# Solving the n-queen puzzle

I have just solved the nqueen problem in python. The solution outputs the total number of solutions for placing n queens on an nXn chessboard but trying it with n=15 takes more than an hour to get an answer. Can anyone take a look at the code and give me tips on speeding up this program...... A novice python programmer.

``````#!/usr/bin/env python2.7

##############################################################################
# a script to solve the n queen problem in which n queens are to be placed on
# an nxn chess board in a way that none of the n queens is in check by any other
#queen using backtracking'''
##############################################################################
import sys
import time
import array

solution_count = 0

def queen(current_row, num_row, solution_list):
if current_row == num_row:
global solution_count
solution_count = solution_count + 1
else:
current_row += 1
next_moves = gen_nextpos(current_row, solution_list, num_row + 1)
if next_moves:
for move in next_moves:
'''make a move on first legal move of next moves'''
solution_list[current_row] = move
queen(current_row, num_row, solution_list)
solution_list[current_row] = 0
else:
return None

def gen_nextpos(a_row, solution_list, arr_size):
'''function that takes a chess row number, a list of partially completed
placements and the number of rows of the chessboard. It returns a list of
columns in the row which are not under attack from any previously placed
queen.
'''
cand_moves = []
'''check for each column of a_row which is not in check from a previously
placed queen'''
for column in range(1, arr_size):
under_attack =  False
for row in range(1, a_row):
'''
solution_list holds the column index for each row of which a
queen has been placed  and using the fact that the slope of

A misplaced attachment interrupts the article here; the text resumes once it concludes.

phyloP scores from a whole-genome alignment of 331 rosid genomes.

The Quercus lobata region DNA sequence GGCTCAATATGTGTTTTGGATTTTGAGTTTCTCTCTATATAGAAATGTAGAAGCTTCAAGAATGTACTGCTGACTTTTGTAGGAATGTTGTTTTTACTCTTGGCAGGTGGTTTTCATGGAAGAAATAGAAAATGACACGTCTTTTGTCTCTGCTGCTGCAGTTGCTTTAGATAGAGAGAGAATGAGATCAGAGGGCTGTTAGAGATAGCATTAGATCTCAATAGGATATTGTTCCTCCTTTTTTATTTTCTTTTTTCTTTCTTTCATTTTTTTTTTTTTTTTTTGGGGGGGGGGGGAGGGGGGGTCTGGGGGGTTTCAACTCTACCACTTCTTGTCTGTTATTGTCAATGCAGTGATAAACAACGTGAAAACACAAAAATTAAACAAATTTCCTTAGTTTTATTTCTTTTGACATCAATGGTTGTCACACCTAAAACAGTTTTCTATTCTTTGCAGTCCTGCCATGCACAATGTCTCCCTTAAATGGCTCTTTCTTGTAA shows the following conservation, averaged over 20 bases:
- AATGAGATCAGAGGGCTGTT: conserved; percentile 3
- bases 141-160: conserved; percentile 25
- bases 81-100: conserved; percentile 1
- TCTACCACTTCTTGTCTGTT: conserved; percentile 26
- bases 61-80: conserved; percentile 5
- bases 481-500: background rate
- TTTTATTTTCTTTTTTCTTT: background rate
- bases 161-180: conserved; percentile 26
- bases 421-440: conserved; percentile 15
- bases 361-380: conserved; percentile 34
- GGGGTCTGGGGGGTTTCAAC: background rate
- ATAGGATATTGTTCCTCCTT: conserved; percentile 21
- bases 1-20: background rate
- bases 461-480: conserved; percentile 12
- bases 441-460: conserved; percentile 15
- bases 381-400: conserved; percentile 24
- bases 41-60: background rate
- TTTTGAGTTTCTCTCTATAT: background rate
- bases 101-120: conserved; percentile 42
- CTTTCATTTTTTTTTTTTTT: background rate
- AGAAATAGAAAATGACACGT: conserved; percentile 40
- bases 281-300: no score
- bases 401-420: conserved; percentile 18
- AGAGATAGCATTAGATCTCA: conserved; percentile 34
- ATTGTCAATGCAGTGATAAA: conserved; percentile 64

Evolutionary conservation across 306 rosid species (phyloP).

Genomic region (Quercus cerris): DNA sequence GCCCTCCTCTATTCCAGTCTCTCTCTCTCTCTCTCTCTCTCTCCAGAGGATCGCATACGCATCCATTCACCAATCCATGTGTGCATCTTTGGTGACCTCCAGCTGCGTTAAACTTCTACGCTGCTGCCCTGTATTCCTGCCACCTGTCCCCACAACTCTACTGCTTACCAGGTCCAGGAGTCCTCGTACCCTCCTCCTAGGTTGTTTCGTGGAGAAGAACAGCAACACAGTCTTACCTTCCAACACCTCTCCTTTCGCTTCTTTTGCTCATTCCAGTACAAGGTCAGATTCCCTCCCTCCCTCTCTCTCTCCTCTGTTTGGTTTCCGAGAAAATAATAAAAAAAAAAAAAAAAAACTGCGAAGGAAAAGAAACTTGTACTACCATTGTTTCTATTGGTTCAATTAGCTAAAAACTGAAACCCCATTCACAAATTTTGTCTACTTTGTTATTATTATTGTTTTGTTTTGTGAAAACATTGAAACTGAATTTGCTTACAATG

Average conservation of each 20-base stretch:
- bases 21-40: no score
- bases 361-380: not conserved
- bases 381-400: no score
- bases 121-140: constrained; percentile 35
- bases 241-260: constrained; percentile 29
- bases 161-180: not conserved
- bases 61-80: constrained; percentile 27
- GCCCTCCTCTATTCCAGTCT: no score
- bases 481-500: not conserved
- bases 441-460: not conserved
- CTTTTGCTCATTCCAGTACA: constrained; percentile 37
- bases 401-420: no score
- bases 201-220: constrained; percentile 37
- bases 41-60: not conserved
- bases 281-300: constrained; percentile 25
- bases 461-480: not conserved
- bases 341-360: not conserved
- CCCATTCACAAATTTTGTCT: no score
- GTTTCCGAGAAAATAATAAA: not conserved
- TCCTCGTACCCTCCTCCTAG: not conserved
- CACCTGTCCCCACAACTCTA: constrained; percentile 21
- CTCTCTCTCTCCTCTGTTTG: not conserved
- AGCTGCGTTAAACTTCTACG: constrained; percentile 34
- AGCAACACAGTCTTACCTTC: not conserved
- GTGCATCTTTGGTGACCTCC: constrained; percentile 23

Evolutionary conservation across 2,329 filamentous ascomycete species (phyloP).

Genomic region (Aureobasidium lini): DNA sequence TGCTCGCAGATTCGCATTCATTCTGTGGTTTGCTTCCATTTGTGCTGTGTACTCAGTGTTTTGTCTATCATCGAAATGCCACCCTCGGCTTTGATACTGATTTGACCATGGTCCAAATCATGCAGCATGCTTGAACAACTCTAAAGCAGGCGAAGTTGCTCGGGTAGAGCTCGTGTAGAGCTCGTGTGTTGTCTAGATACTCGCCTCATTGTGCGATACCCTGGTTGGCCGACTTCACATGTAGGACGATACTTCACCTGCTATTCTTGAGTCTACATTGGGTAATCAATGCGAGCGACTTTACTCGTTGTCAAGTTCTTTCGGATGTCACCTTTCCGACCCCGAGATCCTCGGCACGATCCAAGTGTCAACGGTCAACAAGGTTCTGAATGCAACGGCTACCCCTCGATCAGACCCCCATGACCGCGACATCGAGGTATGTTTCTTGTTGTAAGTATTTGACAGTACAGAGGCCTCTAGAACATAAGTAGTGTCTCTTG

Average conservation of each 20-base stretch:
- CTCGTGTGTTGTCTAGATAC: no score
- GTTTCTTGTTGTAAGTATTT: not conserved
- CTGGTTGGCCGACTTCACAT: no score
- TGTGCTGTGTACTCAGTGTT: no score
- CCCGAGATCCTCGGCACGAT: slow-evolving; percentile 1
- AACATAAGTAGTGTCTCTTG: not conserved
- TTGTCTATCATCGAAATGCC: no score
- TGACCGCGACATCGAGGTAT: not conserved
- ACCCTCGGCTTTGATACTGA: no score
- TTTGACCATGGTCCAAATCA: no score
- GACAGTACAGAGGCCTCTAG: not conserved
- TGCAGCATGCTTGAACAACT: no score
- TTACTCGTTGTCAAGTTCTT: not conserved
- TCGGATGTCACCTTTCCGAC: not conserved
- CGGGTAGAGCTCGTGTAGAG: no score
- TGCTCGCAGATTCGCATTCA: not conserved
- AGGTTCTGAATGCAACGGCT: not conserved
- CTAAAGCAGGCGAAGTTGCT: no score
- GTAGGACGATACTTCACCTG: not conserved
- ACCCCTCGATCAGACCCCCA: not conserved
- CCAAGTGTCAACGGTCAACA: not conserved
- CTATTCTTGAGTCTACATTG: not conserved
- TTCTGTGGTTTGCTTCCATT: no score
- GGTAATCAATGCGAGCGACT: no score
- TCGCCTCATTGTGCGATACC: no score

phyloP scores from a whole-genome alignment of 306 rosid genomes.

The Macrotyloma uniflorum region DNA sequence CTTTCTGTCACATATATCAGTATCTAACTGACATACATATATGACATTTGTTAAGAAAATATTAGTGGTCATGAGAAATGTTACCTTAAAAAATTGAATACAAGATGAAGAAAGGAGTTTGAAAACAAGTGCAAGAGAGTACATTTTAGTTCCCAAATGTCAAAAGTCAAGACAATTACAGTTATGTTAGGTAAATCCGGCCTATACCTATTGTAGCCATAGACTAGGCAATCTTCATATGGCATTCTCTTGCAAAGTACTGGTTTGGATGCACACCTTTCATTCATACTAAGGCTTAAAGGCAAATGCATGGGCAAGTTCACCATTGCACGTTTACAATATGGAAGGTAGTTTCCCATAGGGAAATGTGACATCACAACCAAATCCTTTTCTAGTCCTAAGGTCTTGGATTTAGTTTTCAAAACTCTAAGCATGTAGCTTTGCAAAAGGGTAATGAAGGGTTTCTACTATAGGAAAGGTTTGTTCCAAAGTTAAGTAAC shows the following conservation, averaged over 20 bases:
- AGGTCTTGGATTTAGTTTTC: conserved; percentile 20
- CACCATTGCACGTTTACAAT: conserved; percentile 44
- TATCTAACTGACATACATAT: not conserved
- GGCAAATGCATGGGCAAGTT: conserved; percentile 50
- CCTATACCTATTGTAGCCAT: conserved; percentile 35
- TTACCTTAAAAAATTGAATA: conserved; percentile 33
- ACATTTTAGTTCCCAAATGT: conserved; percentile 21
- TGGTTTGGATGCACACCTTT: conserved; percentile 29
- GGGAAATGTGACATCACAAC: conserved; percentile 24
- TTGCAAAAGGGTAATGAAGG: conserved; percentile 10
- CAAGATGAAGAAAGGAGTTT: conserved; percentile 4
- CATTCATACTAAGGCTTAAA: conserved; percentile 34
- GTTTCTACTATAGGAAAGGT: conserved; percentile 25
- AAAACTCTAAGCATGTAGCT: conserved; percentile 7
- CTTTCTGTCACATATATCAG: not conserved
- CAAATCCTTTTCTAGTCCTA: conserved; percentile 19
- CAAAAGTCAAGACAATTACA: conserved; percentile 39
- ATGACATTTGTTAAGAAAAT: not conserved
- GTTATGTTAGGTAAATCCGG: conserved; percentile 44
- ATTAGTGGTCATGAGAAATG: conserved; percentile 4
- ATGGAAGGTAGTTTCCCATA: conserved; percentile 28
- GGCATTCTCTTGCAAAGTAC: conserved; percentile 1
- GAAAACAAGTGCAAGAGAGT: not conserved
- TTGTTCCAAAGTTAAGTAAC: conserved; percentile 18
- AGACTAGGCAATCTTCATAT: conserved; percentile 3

diagonals to which a previously placed queen can get to is 1 and
that the vertical positions to which a queen can get to have same
column index, a position is checked for any threating queen
'''
if (abs(a_row - row) == abs(column - solution_list[row])
or solution_list[row] == column):
under_attack = True
break
if not under_attack:
cand_moves.append(column)
return cand_moves

def main():
'''
main is the application which sets up the program for running. It takes an
integer input,N, from the user representing the size of the chessboard and
passes as input,0, N representing the chess board size and a solution list to
hold solutions as they are created.It outputs the number of ways N queens
can be placed on a board of size NxN.
'''
#board_size =  [int(x) for x in sys.stdin.readline().split()]
board_size = 
board_size = board_size
solution_list = array.array('i', * (board_size + 1))
#solution_list =  * (board_size + 1)
queen(0, board_size, solution_list)
print(solution_count)

if __name__ == '__main__':
start_time = time.time()
main()
print(time.time()
``````
• You do realize that your algorithm is O(N!), right? There's no reason to believe you'll get anything more than a constant factor squeezed out of it. Jan 27 '11 at 15:29
• Didn't check it, but wiki says there are 45k solutions for n = 14. Since it's an expotential increase, you can bet it's even more for n = 15. That will take a while, regardless of the algorithm (even with an optimal algorithm, this is a complex problem - and yours is propably not optimal). Try for a much smaller n (say, 8).
– user395760
Jan 27 '11 at 15:33
• durangobill.com/N_Queens.html contains numbers of solutions up to N=26.
– 9000
Jan 27 '11 at 17:31
• In case anyone is wondering, I did the math. With it taking 60m, the average time to compute a single correct solution with N=15 (2,279,184 correct solutions) is 1.579513ms. Jan 27 '11 at 17:45

The backtracking algorithm to the N-Queens problem is a factorial algorithm in the worst case. So for N=8, 8! number of solutions are checked in the worst case, N=9 makes it 9!, etc. As can be seen, the number of possible solutions grows very large, very fast. If you don't believe me, just go to a calculator and start multiplying consecutive numbers, starting at 1. Let me know how fast the calculator runs out of memory.